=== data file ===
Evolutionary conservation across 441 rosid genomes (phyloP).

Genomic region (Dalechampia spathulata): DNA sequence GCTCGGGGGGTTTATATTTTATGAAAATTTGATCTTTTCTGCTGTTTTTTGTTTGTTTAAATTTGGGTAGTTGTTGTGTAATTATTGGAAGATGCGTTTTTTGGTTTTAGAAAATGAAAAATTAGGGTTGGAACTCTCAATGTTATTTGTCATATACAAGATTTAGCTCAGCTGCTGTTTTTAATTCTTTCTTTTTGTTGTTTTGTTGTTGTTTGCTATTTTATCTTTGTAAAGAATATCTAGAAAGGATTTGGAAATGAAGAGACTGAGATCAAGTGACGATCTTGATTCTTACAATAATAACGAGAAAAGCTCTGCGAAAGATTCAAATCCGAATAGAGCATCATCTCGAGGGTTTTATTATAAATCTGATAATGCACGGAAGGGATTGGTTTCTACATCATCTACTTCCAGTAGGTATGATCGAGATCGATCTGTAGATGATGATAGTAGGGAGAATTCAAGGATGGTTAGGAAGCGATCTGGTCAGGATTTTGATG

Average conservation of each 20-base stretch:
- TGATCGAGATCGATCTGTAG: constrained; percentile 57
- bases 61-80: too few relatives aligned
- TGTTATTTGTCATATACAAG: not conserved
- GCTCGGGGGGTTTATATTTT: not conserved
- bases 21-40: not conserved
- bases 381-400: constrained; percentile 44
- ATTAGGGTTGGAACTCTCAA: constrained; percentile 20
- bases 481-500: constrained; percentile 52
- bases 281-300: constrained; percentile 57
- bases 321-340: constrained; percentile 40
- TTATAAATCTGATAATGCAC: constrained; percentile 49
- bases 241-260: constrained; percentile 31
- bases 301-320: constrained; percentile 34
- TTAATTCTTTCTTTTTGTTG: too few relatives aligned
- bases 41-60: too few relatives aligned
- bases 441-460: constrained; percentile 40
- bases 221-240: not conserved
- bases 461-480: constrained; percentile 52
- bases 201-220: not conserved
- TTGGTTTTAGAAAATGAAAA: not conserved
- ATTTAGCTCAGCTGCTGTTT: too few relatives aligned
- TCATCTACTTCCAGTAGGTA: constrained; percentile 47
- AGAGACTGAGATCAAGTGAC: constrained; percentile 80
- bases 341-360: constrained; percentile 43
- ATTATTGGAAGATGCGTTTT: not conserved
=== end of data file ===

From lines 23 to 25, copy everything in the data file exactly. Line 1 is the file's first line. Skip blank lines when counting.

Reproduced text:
- TTGGTTTTAGAAAATGAAAA: not conserved
- ATTTAGCTCAGCTGCTGTTT: too few relatives aligned
- TCATCTACTTCCAGTAGGTA: constrained; percentile 47